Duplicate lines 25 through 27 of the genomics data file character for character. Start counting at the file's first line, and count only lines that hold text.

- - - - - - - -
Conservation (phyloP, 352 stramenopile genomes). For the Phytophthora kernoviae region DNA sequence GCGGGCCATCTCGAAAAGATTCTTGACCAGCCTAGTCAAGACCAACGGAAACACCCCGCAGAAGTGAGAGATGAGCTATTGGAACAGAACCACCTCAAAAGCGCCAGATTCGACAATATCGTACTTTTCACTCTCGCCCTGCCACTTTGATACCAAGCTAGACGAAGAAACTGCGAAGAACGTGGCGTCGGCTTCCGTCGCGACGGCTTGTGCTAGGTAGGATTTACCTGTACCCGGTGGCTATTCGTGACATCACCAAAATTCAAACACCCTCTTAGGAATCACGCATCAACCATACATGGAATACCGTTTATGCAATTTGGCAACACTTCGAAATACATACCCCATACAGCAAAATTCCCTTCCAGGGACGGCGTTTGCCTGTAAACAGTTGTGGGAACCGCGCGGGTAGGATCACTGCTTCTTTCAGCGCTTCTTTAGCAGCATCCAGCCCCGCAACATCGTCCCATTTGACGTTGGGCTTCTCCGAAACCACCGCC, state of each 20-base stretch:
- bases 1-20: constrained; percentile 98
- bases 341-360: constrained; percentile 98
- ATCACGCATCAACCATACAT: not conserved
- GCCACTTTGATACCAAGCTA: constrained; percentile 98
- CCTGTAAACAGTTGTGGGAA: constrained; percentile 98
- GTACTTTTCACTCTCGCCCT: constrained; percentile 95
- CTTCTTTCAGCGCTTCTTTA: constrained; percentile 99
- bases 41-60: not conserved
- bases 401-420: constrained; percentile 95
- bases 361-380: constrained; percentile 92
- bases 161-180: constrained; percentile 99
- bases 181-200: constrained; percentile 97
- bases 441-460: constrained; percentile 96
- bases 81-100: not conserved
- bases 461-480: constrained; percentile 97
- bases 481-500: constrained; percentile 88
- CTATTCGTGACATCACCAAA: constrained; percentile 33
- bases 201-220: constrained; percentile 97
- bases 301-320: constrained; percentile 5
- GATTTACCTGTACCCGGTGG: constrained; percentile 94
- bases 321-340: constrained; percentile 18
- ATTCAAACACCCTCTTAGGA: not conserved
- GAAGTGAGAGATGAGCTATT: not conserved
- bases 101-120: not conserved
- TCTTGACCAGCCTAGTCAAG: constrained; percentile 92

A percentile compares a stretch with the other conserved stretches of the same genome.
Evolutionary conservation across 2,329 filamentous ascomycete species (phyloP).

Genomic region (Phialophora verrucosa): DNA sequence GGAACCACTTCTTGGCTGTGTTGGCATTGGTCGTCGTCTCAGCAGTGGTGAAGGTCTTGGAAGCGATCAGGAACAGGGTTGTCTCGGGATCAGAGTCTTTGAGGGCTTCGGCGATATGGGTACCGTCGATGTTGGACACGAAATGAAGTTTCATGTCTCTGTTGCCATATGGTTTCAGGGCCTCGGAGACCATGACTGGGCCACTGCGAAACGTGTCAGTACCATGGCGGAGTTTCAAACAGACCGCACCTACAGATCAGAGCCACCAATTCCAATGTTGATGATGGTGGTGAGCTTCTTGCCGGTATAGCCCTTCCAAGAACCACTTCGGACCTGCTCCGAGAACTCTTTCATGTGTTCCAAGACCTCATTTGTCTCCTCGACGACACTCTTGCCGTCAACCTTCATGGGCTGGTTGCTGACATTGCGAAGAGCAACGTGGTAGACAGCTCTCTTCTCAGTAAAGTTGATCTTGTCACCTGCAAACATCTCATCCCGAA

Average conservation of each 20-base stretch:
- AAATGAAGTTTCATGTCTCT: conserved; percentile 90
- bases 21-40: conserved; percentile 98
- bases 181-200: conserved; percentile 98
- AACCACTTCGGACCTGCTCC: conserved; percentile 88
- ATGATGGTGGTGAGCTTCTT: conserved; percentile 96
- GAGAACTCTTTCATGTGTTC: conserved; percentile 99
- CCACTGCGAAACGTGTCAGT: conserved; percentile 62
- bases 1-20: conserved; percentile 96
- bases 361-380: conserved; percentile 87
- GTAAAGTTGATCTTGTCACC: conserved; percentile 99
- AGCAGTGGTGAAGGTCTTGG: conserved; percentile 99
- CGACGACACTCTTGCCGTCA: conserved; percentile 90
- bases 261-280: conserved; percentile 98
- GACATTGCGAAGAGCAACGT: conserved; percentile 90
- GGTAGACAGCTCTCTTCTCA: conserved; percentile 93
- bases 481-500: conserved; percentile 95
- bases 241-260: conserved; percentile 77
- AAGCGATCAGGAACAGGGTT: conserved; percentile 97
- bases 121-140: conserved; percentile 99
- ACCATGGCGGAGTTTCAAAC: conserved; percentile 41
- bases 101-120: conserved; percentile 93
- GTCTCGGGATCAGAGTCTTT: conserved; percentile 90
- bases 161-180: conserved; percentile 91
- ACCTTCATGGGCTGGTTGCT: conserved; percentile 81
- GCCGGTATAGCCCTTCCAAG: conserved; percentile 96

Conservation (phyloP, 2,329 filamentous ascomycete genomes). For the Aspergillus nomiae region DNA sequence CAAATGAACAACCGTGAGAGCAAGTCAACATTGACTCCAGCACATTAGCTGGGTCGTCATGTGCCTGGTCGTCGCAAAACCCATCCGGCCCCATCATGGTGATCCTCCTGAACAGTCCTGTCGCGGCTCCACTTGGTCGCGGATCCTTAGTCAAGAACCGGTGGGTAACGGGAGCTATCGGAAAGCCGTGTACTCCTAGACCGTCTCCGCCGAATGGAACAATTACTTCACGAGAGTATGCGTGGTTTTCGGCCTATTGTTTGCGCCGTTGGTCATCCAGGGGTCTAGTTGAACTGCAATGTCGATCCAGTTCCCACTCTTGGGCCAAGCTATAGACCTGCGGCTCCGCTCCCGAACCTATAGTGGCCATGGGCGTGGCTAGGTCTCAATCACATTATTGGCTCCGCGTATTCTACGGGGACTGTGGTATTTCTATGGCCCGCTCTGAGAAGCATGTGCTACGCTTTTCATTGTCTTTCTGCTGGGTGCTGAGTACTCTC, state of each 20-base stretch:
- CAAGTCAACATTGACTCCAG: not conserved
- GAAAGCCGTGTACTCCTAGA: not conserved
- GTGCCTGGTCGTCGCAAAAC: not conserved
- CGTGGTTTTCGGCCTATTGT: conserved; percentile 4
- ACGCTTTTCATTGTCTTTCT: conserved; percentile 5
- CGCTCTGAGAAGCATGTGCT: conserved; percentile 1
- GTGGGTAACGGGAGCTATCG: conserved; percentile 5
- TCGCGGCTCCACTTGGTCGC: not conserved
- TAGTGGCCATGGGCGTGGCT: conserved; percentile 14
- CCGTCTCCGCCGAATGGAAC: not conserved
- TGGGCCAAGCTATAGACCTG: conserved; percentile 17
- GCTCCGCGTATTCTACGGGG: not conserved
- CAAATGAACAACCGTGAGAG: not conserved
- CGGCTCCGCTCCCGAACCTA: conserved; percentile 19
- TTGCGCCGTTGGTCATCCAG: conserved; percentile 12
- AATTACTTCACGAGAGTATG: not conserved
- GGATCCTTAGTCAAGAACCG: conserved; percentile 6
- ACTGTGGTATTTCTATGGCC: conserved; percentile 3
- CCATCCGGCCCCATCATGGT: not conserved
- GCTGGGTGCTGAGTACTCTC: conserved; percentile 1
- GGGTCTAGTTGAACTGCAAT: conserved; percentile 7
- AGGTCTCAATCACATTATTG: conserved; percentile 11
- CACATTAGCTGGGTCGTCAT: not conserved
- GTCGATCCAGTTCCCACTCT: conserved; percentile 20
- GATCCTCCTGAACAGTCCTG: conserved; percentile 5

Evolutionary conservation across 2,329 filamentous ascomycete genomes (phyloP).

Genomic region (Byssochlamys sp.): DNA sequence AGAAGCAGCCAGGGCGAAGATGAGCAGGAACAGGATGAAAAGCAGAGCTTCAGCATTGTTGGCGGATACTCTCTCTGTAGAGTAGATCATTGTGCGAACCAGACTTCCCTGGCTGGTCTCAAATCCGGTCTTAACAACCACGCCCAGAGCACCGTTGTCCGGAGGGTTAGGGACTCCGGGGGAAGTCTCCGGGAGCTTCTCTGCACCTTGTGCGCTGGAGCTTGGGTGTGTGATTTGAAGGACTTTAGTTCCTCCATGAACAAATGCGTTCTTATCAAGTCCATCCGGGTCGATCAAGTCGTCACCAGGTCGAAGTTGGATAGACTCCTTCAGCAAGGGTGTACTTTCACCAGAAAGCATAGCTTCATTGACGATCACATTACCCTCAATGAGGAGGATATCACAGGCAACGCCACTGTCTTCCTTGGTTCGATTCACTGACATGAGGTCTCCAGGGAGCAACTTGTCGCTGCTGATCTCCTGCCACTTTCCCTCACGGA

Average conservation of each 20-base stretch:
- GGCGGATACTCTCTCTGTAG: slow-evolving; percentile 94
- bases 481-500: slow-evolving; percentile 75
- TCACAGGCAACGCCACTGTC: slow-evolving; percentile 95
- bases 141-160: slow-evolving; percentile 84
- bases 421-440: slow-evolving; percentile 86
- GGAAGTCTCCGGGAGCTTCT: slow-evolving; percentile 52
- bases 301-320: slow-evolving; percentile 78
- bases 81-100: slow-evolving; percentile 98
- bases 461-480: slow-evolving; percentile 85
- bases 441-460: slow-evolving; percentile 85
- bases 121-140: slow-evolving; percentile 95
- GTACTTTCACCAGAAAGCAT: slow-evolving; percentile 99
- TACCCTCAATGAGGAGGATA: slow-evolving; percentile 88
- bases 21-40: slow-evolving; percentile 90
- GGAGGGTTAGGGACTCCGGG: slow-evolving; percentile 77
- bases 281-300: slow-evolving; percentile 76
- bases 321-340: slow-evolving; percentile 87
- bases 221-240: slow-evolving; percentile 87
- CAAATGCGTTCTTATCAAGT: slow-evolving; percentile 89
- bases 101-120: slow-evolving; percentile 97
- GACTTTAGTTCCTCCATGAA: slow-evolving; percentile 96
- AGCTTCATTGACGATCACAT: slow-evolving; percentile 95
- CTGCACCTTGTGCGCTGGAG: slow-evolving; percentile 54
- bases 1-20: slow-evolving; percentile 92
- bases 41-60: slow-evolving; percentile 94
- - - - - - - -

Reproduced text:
- bases 101-120: not conserved
- TCTTGACCAGCCTAGTCAAG: constrained; percentile 92

A percentile compares a stretch with the other conserved stretches of the same genome.